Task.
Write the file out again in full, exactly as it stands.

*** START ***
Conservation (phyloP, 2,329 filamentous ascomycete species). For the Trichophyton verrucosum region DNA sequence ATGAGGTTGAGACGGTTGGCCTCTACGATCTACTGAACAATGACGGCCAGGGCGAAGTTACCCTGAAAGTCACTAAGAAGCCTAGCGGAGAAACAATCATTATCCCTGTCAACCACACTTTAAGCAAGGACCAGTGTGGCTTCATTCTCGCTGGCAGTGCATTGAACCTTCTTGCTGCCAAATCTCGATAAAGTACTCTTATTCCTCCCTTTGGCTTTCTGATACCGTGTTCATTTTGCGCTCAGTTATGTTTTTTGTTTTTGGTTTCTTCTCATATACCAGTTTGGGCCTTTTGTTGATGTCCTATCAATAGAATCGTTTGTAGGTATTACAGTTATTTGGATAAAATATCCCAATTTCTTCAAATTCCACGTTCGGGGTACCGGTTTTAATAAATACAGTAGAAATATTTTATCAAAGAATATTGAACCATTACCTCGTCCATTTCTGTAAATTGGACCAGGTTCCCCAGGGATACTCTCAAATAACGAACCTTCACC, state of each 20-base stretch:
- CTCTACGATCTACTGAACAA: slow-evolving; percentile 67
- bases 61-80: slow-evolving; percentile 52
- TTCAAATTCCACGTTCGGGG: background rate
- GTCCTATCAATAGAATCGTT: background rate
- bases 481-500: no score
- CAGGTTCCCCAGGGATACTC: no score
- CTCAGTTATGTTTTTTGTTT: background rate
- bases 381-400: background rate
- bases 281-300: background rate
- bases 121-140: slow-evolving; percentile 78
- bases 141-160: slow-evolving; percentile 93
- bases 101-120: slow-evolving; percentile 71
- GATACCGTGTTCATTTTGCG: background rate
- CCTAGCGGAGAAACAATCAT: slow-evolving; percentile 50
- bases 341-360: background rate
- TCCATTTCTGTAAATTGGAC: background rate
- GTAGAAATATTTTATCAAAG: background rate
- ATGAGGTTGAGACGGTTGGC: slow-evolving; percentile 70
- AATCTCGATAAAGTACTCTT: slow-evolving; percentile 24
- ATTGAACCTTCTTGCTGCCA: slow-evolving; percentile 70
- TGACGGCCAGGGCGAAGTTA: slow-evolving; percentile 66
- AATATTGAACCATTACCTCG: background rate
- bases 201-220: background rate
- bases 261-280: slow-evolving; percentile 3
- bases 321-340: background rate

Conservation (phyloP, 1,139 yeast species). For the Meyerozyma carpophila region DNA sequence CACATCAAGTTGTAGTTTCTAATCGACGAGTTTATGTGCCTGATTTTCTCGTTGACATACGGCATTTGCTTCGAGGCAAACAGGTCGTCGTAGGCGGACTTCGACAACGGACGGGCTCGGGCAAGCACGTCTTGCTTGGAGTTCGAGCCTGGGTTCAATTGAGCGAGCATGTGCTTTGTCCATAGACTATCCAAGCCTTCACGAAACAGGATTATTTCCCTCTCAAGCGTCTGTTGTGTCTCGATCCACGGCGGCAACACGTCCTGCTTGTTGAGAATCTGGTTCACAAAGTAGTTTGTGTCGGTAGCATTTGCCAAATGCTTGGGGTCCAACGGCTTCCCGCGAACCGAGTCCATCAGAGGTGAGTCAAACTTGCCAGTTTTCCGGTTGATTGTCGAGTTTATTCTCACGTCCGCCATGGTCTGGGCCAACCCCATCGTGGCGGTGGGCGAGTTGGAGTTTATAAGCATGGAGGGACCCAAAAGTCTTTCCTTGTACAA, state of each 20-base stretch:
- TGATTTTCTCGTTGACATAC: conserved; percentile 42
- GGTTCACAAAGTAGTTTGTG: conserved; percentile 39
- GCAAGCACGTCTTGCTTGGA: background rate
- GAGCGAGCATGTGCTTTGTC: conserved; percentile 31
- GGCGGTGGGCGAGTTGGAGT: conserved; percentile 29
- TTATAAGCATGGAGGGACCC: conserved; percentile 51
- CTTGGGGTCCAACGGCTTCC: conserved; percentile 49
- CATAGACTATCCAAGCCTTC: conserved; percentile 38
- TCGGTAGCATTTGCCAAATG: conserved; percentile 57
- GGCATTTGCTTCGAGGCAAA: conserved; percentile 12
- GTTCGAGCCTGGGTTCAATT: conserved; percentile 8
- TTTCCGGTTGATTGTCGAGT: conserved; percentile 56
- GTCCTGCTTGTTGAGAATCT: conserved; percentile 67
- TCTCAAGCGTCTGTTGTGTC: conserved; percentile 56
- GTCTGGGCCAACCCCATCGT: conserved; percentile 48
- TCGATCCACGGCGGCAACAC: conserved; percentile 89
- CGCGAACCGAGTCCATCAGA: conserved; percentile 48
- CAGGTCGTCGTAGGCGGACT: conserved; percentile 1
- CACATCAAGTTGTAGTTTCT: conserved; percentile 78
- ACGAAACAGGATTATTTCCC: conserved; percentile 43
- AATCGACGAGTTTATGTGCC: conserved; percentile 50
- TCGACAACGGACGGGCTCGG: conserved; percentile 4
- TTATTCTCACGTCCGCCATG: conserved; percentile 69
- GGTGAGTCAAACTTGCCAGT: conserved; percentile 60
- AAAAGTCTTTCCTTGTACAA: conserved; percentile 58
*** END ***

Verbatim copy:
Conservation (phyloP, 2,329 filamentous ascomycete species). For the Trichophyton verrucosum region DNA sequence ATGAGGTTGAGACGGTTGGCCTCTACGATCTACTGAACAATGACGGCCAGGGCGAAGTTACCCTGAAAGTCACTAAGAAGCCTAGCGGAGAAACAATCATTATCCCTGTCAACCACACTTTAAGCAAGGACCAGTGTGGCTTCATTCTCGCTGGCAGTGCATTGAACCTTCTTGCTGCCAAATCTCGATAAAGTACTCTTATTCCTCCCTTTGGCTTTCTGATACCGTGTTCATTTTGCGCTCAGTTATGTTTTTTGTTTTTGGTTTCTTCTCATATACCAGTTTGGGCCTTTTGTTGATGTCCTATCAATAGAATCGTTTGTAGGTATTACAGTTATTTGGATAAAATATCCCAATTTCTTCAAATTCCACGTTCGGGGTACCGGTTTTAATAAATACAGTAGAAATATTTTATCAAAGAATATTGAACCATTACCTCGTCCATTTCTGTAAATTGGACCAGGTTCCCCAGGGATACTCTCAAATAACGAACCTTCACC, state of each 20-base stretch:
- CTCTACGATCTACTGAACAA: slow-evolving; percentile 67
- bases 61-80: slow-evolving; percentile 52
- TTCAAATTCCACGTTCGGGG: background rate
- GTCCTATCAATAGAATCGTT: background rate
- bases 481-500: no score
- CAGGTTCCCCAGGGATACTC: no score
- CTCAGTTATGTTTTTTGTTT: background rate
- bases 381-400: background rate
- bases 281-300: background rate
- bases 121-140: slow-evolving; percentile 78
- bases 141-160: slow-evolving; percentile 93
- bases 101-120: slow-evolving; percentile 71
- GATACCGTGTTCATTTTGCG: background rate
- CCTAGCGGAGAAACAATCAT: slow-evolving; percentile 50
- bases 341-360: background rate
- TCCATTTCTGTAAATTGGAC: background rate
- GTAGAAATATTTTATCAAAG: background rate
- ATGAGGTTGAGACGGTTGGC: slow-evolving; percentile 70
- AATCTCGATAAAGTACTCTT: slow-evolving; percentile 24
- ATTGAACCTTCTTGCTGCCA: slow-evolving; percentile 70
- TGACGGCCAGGGCGAAGTTA: slow-evolving; percentile 66
- AATATTGAACCATTACCTCG: background rate
- bases 201-220: background rate
- bases 261-280: slow-evolving; percentile 3
- bases 321-340: background rate

Conservation (phyloP, 1,139 yeast species). For the Meyerozyma carpophila region DNA sequence CACATCAAGTTGTAGTTTCTAATCGACGAGTTTATGTGCCTGATTTTCTCGTTGACATACGGCATTTGCTTCGAGGCAAACAGGTCGTCGTAGGCGGACTTCGACAACGGACGGGCTCGGGCAAGCACGTCTTGCTTGGAGTTCGAGCCTGGGTTCAATTGAGCGAGCATGTGCTTTGTCCATAGACTATCCAAGCCTTCACGAAACAGGATTATTTCCCTCTCAAGCGTCTGTTGTGTCTCGATCCACGGCGGCAACACGTCCTGCTTGTTGAGAATCTGGTTCACAAAGTAGTTTGTGTCGGTAGCATTTGCCAAATGCTTGGGGTCCAACGGCTTCCCGCGAACCGAGTCCATCAGAGGTGAGTCAAACTTGCCAGTTTTCCGGTTGATTGTCGAGTTTATTCTCACGTCCGCCATGGTCTGGGCCAACCCCATCGTGGCGGTGGGCGAGTTGGAGTTTATAAGCATGGAGGGACCCAAAAGTCTTTCCTTGTACAA, state of each 20-base stretch:
- TGATTTTCTCGTTGACATAC: conserved; percentile 42
- GGTTCACAAAGTAGTTTGTG: conserved; percentile 39
- GCAAGCACGTCTTGCTTGGA: background rate
- GAGCGAGCATGTGCTTTGTC: conserved; percentile 31
- GGCGGTGGGCGAGTTGGAGT: conserved; percentile 29
- TTATAAGCATGGAGGGACCC: conserved; percentile 51
- CTTGGGGTCCAACGGCTTCC: conserved; percentile 49
- CATAGACTATCCAAGCCTTC: conserved; percentile 38
- TCGGTAGCATTTGCCAAATG: conserved; percentile 57
- GGCATTTGCTTCGAGGCAAA: conserved; percentile 12
- GTTCGAGCCTGGGTTCAATT: conserved; percentile 8
- TTTCCGGTTGATTGTCGAGT: conserved; percentile 56
- GTCCTGCTTGTTGAGAATCT: conserved; percentile 67
- TCTCAAGCGTCTGTTGTGTC: conserved; percentile 56
- GTCTGGGCCAACCCCATCGT: conserved; percentile 48
- TCGATCCACGGCGGCAACAC: conserved; percentile 89
- CGCGAACCGAGTCCATCAGA: conserved; percentile 48
- CAGGTCGTCGTAGGCGGACT: conserved; percentile 1
- CACATCAAGTTGTAGTTTCT: conserved; percentile 78
- ACGAAACAGGATTATTTCCC: conserved; percentile 43
- AATCGACGAGTTTATGTGCC: conserved; percentile 50
- TCGACAACGGACGGGCTCGG: conserved; percentile 4
- TTATTCTCACGTCCGCCATG: conserved; percentile 69
- GGTGAGTCAAACTTGCCAGT: conserved; percentile 60
- AAAAGTCTTTCCTTGTACAA: conserved; percentile 58